Gas-powered lawn mowers can be full of surprises. Perhaps the most startling shocker happens when you pull the cord and the engine sputters into action, only to be followed by clouds of billowing smoke from the engine and under the mower deck. What is going on and what should you do about it?
What Causes Lawn Mower Smoke (and What to Do About It)
In the majority of cases, a lawn mower engine suddenly bellows out blue or white smoke because oil has spilled onto the engine. The spillage can happen if you added or changed oil and slopped some or overfilled. Or, a spill can happen if you turn the mower on its side or upside down for maintenance or even if you’re simply mowing on a steep slope. The lubrication systems in most mowers are not well sealed and usually have an overflow oil reservoir that has a relief outlet from which excess oil can leak. So, if the problem is simply that oil has found its way onto the engine, the solution is simply to allow the mower to run until the oil burns off harmlessly.
If the smoke is black or if you continue to see blue or white smoke after the mower has run for 10 or 15 minutes, there may be an engine problem behind the smoke. In such cases, your first step should be to check the air filter, after the mower cools down. If it’s clogged, that means the combustion chamber may not be getting enough oxygen, resulting in a too-rich fuel mixture that will cause the engine to run poorly and even spew smoke. The solution is to replace the air filter, which is a very easy task.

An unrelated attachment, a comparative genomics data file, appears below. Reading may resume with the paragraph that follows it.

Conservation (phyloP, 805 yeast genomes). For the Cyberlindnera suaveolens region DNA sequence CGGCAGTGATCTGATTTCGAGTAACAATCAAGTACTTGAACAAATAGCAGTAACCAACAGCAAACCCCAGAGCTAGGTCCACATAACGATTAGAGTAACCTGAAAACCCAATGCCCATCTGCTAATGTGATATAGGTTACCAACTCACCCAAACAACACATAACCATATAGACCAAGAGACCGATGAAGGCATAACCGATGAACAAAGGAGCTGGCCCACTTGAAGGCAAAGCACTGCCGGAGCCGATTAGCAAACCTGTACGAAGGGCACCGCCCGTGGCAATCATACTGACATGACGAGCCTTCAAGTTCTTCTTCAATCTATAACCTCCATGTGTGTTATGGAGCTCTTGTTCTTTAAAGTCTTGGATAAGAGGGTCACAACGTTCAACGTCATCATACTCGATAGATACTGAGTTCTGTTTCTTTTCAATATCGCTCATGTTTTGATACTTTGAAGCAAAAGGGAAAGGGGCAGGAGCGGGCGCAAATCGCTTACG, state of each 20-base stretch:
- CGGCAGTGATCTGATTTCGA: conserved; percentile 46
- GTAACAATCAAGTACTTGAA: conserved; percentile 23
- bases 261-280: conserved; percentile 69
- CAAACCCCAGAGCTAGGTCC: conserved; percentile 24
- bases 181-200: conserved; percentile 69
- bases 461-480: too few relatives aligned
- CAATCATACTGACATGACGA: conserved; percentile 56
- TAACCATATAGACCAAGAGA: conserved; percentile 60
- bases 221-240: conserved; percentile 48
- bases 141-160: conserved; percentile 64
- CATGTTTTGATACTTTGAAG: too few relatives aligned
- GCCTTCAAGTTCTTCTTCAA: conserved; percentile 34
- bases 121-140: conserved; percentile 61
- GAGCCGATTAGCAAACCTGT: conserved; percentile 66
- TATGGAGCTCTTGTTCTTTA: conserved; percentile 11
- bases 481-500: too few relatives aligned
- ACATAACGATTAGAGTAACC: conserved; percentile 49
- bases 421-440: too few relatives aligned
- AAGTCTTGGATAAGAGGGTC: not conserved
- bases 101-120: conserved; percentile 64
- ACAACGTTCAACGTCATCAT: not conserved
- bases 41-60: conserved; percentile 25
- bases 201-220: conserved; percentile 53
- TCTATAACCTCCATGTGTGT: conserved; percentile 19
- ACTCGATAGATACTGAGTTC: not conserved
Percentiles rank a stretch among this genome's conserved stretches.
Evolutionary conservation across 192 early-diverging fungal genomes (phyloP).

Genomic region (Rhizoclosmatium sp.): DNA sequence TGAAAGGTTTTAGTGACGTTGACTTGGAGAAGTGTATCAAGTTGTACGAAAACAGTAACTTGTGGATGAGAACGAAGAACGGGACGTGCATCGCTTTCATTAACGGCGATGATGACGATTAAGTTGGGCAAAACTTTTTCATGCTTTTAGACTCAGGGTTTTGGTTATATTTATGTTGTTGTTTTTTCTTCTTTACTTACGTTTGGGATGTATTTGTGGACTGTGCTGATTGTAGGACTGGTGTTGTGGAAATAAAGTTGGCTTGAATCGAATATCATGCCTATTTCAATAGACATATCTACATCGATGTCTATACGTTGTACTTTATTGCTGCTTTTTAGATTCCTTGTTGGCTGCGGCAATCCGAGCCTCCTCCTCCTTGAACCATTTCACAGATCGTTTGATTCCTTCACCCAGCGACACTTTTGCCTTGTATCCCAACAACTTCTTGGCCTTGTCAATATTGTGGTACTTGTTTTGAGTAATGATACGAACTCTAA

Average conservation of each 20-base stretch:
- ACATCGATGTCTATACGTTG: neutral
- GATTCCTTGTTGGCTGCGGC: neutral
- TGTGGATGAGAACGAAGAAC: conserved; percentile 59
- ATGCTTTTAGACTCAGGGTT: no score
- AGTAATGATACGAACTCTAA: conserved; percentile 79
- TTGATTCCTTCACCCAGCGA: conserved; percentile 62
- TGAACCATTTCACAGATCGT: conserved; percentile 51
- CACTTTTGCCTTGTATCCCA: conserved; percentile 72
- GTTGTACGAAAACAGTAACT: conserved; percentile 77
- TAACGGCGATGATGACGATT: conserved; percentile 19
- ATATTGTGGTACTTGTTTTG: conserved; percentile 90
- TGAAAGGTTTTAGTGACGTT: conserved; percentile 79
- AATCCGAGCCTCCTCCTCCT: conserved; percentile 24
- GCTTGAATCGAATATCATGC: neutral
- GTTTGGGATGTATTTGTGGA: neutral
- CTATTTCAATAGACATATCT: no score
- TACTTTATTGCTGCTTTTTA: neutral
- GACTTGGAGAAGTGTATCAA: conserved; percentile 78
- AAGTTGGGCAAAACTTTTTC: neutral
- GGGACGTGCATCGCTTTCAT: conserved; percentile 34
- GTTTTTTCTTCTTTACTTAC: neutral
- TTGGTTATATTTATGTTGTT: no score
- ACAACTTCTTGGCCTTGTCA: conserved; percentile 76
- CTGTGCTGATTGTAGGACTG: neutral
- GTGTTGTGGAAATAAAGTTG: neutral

If your smoke problems persist, chances are you have a problem with oil seals in the engine lubrication system or around the pistons, or you may even have a cracked crank case. Repairing these problems is a job for a small engine pro, unless you have a good amount of experience working on engines. There is also a chance that the smoke is the result of a carburetor that simply needs cleaning or adjusting. If you are up for it, most owners’ manuals include instructions on how to adjust your carburetor.